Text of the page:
Monday, 16 January 2012

Establishing How the 2010, £600 Million Cuts in Funding to the Sector Have Affected Sustainable Initiatives Across University and College Campuses.

Last week I wrote and circulated a survey, the purpose of which was to obtain a clearer picture of how the 2010, £600 million cuts in funding to the sector have affected sustainable initiatives across University and College campuses.
Through the course of my research as the SUSTE-TECH PM with the EAUC, and in my previous role at the University of Limerick, I experienced the unfortunate effects insufficient funding has on sustainable projects. Funding cuts result in institutions being unable to participate in sustainable, cost saving exercises and/or unable to complete projects they may have previously signed up for.
This also results in a waste of institutional funding and resources and of the time and efforts of everyone involved.
While this may have seemed like an obvious and simple solution by the government to save money, it only results in even greater long term costs as initial saving made are lost and further waste is created.
However, some institutions have seen the cuts as an incentive to improve their overall sustainable performance. They have used the “measures of austerity” to be more vigilant about wasting resources such as energy and encouraging more sustainable work practices. I, for one, am keen to learn what exactly institution have done to save money and reduce their ecological footprints at the same time.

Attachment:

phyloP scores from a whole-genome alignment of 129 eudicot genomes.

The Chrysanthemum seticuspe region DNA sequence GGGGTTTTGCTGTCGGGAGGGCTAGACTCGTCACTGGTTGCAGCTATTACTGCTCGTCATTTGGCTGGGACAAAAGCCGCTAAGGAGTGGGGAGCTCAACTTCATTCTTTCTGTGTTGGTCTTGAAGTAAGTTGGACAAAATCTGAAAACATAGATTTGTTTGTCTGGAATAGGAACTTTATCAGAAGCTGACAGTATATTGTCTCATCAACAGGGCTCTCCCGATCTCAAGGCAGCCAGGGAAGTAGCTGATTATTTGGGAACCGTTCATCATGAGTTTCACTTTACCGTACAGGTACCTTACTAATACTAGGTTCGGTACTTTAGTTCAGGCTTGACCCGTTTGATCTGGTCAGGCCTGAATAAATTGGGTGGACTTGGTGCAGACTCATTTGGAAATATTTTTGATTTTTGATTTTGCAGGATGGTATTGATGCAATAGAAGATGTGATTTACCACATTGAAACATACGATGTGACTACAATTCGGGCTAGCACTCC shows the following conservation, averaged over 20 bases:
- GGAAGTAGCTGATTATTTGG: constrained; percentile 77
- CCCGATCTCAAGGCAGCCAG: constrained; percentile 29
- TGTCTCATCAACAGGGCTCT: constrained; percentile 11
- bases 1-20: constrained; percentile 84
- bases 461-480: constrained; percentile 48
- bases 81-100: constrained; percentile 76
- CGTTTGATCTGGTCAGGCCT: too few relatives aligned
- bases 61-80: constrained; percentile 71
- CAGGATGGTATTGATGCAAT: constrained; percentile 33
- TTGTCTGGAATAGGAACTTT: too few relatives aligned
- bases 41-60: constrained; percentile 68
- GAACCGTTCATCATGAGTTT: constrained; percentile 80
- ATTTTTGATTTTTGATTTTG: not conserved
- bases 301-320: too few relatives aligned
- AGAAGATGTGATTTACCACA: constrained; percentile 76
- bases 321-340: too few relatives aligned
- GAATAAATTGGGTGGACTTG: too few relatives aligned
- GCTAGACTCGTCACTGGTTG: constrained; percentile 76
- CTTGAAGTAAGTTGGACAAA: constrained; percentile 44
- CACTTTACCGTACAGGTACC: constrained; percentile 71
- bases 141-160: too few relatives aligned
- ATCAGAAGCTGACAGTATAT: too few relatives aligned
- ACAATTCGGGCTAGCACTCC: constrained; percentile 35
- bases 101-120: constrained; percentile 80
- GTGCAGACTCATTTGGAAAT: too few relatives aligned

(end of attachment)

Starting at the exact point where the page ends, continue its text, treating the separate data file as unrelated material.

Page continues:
This survey is targeted at Environmental/Sustainable, IT/ICT, Procurement, Buildings & Estates, Operations, Energy, and Waste managers, interns, assistant managers, team members etc., within the FHE sector.  There are 3 x £30 gift certificates from an online retailer to be won and everyone who completes the survey will be automatically entered.  The closing date for being in with a chance to win one of the prizes is January 30th, 2012 but the survey will remain open long after that.
Simply click on the following link to participate:
I'm hoping that the results of this survey will support my theory that cutting funding to support sustainable projects in an attempt to save money, has the opposite effect.
Hopefully, future decision makers will realise this and award funding to sustainable, cost saving projects, when trying to save money.

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